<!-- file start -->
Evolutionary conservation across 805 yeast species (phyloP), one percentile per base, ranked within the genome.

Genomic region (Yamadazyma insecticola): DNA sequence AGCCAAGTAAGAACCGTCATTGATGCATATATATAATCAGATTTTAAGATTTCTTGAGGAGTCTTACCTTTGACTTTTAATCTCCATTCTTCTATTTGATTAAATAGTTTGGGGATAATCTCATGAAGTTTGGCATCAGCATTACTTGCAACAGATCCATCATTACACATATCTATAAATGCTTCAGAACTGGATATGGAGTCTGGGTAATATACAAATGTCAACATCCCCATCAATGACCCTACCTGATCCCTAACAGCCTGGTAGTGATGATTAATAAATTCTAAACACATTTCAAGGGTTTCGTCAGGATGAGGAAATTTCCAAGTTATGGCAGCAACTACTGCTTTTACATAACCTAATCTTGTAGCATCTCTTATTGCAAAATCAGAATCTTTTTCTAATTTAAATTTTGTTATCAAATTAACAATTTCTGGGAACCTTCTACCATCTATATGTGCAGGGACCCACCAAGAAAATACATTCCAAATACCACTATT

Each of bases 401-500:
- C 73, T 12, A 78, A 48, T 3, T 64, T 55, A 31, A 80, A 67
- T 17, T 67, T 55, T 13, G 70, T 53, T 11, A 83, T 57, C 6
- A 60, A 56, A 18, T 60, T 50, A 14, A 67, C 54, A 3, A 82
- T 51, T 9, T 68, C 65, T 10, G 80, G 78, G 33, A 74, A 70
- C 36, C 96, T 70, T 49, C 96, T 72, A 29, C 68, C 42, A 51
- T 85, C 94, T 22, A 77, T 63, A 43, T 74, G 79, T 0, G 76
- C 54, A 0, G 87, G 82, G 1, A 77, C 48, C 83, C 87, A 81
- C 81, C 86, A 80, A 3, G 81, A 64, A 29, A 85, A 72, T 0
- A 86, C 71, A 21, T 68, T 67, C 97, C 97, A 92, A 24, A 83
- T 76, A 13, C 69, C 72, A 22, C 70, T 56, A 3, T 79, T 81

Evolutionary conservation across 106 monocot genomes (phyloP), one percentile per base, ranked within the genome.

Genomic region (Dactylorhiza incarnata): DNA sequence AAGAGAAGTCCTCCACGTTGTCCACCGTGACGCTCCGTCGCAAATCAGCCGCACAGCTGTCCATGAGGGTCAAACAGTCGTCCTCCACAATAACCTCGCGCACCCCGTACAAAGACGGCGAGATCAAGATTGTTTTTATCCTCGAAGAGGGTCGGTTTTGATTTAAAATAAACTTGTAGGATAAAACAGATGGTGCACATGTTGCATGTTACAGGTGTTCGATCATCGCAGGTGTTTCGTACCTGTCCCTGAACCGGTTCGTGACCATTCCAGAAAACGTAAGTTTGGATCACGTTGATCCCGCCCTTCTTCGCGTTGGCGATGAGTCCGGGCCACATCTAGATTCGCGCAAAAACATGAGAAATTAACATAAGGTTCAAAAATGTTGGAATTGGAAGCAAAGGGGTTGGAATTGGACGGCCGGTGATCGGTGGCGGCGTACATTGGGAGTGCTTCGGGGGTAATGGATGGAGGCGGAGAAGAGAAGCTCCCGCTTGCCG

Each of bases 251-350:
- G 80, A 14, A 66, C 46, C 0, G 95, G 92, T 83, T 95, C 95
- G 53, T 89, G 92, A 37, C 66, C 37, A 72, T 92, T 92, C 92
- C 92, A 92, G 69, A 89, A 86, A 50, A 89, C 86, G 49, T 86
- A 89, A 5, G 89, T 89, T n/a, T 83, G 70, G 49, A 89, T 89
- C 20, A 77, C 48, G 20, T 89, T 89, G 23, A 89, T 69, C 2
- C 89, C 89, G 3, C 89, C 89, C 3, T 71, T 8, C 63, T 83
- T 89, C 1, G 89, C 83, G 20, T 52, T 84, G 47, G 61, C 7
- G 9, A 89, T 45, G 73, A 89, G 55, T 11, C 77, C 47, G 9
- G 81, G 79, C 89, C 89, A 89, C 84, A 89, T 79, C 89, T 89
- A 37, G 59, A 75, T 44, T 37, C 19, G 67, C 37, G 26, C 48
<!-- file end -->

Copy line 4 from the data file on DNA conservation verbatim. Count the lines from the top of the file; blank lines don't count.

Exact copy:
- C 73, T 12, A 78, A 48, T 3, T 64, T 55, A 31, A 80, A 67